telnet: into the netscape window and hit enter.
You can find out if your terminal re-sets and removes your netscape
settings by shutting down netscape
and opening it up again. Check the preference windows. If everything is restored you are done. If not
you must remove what you have put in and put the original settings back. Remove what you have done
when you are finished is the best guide if possible.
I have provided links to a few essential web page (html) programs to
assist with images and construction.
Click here for html tools.
Text Editor: This is essential for working on web page construction.
Most libraries do not provide text editors.
If you want to work on one of your web pages go to it in the browser then save it to disk- (bring an extra disk or two) or save it to somewhere on the hard drive of the library computer. Then open your text editor and open the html file in it and edit and save. Then use the ftp program to upload your file to your server or use your server's utility (like in geocities) to upload it. If the computer will not accept the cookies required then use your FTP program. Ultra edit is available in two versions 16-32 get it without the dictionary to save on space.
Put one version on each disk then install to floppy disk. http://www.ultraedit.com/downloads/index.html
click here to go to download ultra edit (shareware)
FTP Program: We have already mentioned the excellent WSFTP program
download it. You can
also open the ftp program by going to netscape and changing the preferences to make it a client program
more later on this watch this space. Ftp is useful if the computer system does not accept cookies. You can then manually ftp files from place to place. It also saves time as you do not have to go through the on screen web pages to use your provider to upload. Once you have downloaded the program install to the floppy disk.
Telnet: Many public terminals do not have telnet. This program
is essential for accessing the freenet. Remember however, that perhaps
netscape simply does not know where the telnet client program is. You may
simply have to change the preferences. Telnet may be loaded and if it is
it should be found in the windows directory. You can download a Telnet
Client: Trumptel for free from: http://www.ganggang.com.au/categories/archie.htm
Once you download the program install to floppy disk.
Web Page Editor: If you know what you are doing you can use a
text editor to edit your pages. If your public terminal has netscape communicator
you can open up composer which is a great editor if not you will need a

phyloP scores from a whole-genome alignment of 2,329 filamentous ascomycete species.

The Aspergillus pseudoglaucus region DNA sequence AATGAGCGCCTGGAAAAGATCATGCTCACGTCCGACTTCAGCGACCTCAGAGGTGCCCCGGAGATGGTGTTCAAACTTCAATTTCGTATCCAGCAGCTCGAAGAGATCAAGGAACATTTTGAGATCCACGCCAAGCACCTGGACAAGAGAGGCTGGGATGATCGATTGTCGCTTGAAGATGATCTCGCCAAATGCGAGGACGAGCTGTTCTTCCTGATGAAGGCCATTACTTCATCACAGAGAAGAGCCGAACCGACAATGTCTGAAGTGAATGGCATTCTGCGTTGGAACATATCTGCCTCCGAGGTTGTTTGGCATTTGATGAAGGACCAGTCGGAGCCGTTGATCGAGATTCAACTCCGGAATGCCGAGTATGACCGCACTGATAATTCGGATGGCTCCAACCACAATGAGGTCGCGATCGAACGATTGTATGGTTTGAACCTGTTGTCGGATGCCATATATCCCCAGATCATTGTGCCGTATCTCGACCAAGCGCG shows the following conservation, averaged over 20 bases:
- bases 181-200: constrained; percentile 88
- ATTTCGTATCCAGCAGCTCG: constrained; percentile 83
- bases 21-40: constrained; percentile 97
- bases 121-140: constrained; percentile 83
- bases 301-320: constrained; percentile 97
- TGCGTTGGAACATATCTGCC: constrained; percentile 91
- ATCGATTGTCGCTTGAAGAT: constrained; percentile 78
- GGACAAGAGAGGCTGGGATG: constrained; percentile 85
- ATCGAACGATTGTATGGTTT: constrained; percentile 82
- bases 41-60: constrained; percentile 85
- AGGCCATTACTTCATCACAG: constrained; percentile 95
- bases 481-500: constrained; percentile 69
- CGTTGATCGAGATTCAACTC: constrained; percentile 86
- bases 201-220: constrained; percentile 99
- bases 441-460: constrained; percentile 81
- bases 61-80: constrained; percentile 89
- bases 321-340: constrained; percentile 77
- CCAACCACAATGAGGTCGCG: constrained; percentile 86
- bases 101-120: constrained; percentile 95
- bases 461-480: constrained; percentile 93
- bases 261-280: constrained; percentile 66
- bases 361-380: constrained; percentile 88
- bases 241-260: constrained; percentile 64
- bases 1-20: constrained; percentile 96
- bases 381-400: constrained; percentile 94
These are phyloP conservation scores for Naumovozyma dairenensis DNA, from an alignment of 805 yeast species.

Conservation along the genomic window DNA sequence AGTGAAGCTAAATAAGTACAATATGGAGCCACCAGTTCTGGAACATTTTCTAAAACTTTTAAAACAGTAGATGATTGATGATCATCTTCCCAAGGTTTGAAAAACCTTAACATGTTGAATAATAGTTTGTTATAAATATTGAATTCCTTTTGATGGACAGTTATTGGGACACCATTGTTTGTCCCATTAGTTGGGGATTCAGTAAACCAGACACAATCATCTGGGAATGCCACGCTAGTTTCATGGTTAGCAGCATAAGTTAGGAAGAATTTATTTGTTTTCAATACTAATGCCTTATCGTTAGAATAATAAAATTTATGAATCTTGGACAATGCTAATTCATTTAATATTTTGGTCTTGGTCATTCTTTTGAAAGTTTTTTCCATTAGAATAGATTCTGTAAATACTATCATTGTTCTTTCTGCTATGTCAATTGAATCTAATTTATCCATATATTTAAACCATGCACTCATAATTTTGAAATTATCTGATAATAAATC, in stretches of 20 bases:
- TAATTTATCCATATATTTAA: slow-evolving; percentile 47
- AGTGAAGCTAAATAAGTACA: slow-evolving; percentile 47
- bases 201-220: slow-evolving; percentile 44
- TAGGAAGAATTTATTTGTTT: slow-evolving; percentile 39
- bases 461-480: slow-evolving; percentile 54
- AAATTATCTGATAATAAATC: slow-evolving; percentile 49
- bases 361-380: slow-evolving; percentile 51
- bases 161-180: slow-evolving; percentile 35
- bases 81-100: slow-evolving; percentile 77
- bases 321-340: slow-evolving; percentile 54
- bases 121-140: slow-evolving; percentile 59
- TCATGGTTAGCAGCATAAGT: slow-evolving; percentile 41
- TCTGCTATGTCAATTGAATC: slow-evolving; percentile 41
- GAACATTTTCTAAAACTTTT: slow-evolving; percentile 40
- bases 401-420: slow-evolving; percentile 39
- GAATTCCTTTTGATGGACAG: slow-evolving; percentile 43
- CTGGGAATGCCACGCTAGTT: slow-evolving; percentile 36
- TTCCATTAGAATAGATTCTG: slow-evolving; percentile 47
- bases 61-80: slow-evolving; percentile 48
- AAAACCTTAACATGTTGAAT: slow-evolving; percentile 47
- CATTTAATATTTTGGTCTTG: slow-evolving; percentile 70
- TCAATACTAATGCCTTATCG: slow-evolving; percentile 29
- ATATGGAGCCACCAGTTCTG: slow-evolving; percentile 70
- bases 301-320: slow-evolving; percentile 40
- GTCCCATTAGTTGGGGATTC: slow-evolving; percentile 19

web page editor which fits on a floppy disk. I have not yet found one but perhaps this will happen soon
---watch this space.
What else should you have? Paper for one thing. Many college libraries
have great printers but you
need to bring the paper. Do no underestimate the ability of library systems to do printing. My local
branch will provide the paper for free! You should also bring your bound book of information and codes.
Never forget to write down procedures and passwords.
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Seattle Film Works:http://www.filmworks.com
This company is just one of many which will place your photos on disk. You should also check
local photo processors as many are also providing this service. Additionally some printing companies
can now scan photos to disk for you. Watch out for the price. If you do a lot of photos for the internet
a scanner may be a better buy in the long haul. But to get you started here is one place to go.
Animated Image Construction
It's easy to make animated images. Be careful because they get to be large files and can hold up
the loading of a page but you should consider making and using them for great artistic effects.
On line Banner maker- http://www.mediabuilder.com/abm.html
Gif Construction Kit: http://www.mindworkshop.com/alchemy/alchemy.html
Image Maps: http://raq002.aa.net/mapedit/
Source for free images and information about animation: http://members.aol.com/royalef/galframe.htm
Sources for Images
Lines and dividers: http://www.cit.gu.edu.au/images/FancyLines/
Huge source of free images:http://www.barrysclipart.com/
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by John Edwards
Dr Computer knows all about computers. Ask him a question. (Go ahead, we dare you.)
Dear Dr Computer: My PC's floppy disk drive won't work. I cleaned it,
checked the connections and even
gave it a few hearty swipes with a ball-peen hammer -- nada. Have I overlooked anything?
Answer: Have you checked the drive's needle (stylus)? Many floppy disk
drive owners neglect to replace the
needle (stylus) every 18 months or 18,000 miles (whichever comes first). Check with your local computer
superstore for details. Be sure to wear your hiking boots, since you'll have to scale "Mt. Remaindered
Computer Books" to reach the service desk. Bring along your drive's old needle (stylus) for reference and a
good hearty laugh.
Dear Dr Computer: My CD-ROM disc lost all of its data. What's wrong?